In a sea of graduation clichés, some commencement speeches stand out.
They’re witty, they’re wise, and they offer real advice — not just about professional success, but about personal success. They’re about forging a good career, but they’re also about what it means to be a good person.
Here, we’ve gone through our favourite speeches of all time and distilled them down to one piece of concrete advice.
Whether you graduated this spring or you’ve been out of school for decades, these are words to live by.
'Ditch the dream and be a doer, not a dreamer. Maybe you know exactly what it is you dream of being, or maybe you're paralysed because you have no idea what your passion is.
'The truth is, it doesn't matter. You don't have to know. You just have to keep moving forward. You just have to keep doing something, seizing the next opportunity, staying open to trying something new. It doesn't have to fit your vision of the perfect job or the perfect life. Perfect is boring and dreams are not real.'
'If we'd all stuck with our first dream, the world would be overrun with cowboys and princesses.
'So whatever your dream is right now, if you don't achieve it, you haven't failed, and you're not some loser. But just as importantly -- and this is the part I may not get right and you may not listen to -- if you do get your dream, you are not a winner.'
'We may never dissuade leaders of our nation or any other nation from responding vengefully, violently, to every insult or injury.
'But in our personal lives, our inner lives, at least, we can learn to live without the sick excitement, without the kick of having scores to settle with this particular person, or that bunch of people, or that particular institution or race or nation. And we can then reasonably ask forgiveness for our trespasses, since we forgive those who trespass against us.'
'...I want you to just think about this: Think about NOT waiting your turn.
'Instead, think about getting together with friends that you admire, or envy. Think about entrepreneuring. Think about NOT waiting for a company to call you up. Think about not giving your heart to a bunch of adults you don't know. Think about horizontal loyalty. Think about turning to people you already know, who are your friends, or friends of their friends and making something that makes sense to you together, that is as beautiful or as true as you can make it.'
'Nobody has the exact memory that you have. What is now known is not all what you are capable of knowing. You are your own stories and therefore free to imagine and experience what it means to be human without wealth. What it feels like to be human without domination over others, without reckless arrogance, without fear of others unlike you, without rotating, rehearsing, and reinventing the hatreds you learned in the sandbox.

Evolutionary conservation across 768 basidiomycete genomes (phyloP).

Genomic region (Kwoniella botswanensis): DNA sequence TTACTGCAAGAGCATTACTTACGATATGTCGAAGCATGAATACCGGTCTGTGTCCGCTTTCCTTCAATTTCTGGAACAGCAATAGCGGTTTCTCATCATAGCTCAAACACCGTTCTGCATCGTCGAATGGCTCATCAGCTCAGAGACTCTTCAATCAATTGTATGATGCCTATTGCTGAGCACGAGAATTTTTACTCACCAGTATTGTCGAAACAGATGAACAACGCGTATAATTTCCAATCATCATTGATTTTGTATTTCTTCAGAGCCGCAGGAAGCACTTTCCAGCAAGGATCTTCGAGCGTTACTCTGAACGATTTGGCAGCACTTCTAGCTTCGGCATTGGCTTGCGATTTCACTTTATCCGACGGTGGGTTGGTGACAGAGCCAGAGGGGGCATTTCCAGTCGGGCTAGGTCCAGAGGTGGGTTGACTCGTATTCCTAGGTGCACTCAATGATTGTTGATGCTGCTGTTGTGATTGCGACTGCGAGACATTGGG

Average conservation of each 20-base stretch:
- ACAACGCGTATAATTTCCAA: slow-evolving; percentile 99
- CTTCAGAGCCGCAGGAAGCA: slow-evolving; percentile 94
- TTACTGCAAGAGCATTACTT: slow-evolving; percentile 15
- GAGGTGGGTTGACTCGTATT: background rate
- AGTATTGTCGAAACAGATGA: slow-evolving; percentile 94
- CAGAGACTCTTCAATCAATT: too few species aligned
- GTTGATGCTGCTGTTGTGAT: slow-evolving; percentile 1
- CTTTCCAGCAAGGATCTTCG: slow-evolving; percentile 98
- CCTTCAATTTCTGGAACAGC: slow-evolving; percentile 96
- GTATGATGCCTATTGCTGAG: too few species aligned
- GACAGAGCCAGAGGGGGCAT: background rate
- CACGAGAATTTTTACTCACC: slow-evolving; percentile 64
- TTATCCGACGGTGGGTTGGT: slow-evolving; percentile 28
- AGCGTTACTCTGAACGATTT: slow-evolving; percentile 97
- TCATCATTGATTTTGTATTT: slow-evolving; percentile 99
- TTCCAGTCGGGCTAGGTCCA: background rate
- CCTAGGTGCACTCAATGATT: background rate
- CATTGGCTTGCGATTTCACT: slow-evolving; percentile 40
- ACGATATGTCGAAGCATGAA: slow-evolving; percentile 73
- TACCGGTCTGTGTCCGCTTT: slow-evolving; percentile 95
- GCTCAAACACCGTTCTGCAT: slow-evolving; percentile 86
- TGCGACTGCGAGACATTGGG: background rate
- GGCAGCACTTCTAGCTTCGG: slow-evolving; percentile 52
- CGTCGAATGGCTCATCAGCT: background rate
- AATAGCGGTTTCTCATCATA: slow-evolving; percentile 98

'And although you don't have complete control over the narrative (no author does, I can tell you), you could nevertheless create it.'
'(Y)ou will take risks, and you will have failures. But it's what happens afterwards that is defining. A failure often does not have to be a failure at all.
'However, you have to be ready for it -- Will you admit when things go wrong? Will you take steps to set them right? -- because the difference between triumph and defeat, you'll find, isn't about willingness to take risks. It's about mastery of rescue.'
'Above all, be the heroine of your life, not the victim. Because you don't have the alibi my class had -- this is one of the great achievements and mixed blessings you inherit: Unlike us, you can't say nobody told you there were other options. Your education is a dress rehearsal for a life that is yours to lead.
'Twenty-five years from now, you won't have as easy a time making excuses as my class did. You won't be able to blame the deans, or the culture, or anyone else: You will have no one to blame but yourselves. Whoa.'
'Our problems are man-made -- therefore, they can be solved by man. And man can be as big as he wants. No problem of human destiny is beyond human beings. Man's reason and spirit have often solved the seemingly unsolvable -- and we believe they can do it again.'
'For your entire life, you will be doing, on some level, the opposite -- not only of what you were doing -- but of what you think you are. That is just going to go on. What you do with all your heart, you will do the opposite of. And what you need to do is to honour that, to understand it, to unearth it, to listen to this other voice.
'If you think that happiness means total peace, you will never be happy. Peace comes from the acceptance of the part of you that can never be at peace. It will always be in conflict. If you accept that, everything gets a lot better.'
'The way you vote, the way you live, the way you protest, the pressure you bring to bear on your government, has an impact way beyond your borders. That is your privilege, and your burden.
'If you choose to use your status and influence to raise your voice on behalf of those who have no voice; if you choose to identify not only with the powerful, but with the powerless; if you retain the ability to imagine yourself into the lives of those who do not have your advantages, then it will not only be your proud families who celebrate your existence, but thousands and millions of people whose reality you have helped change.'
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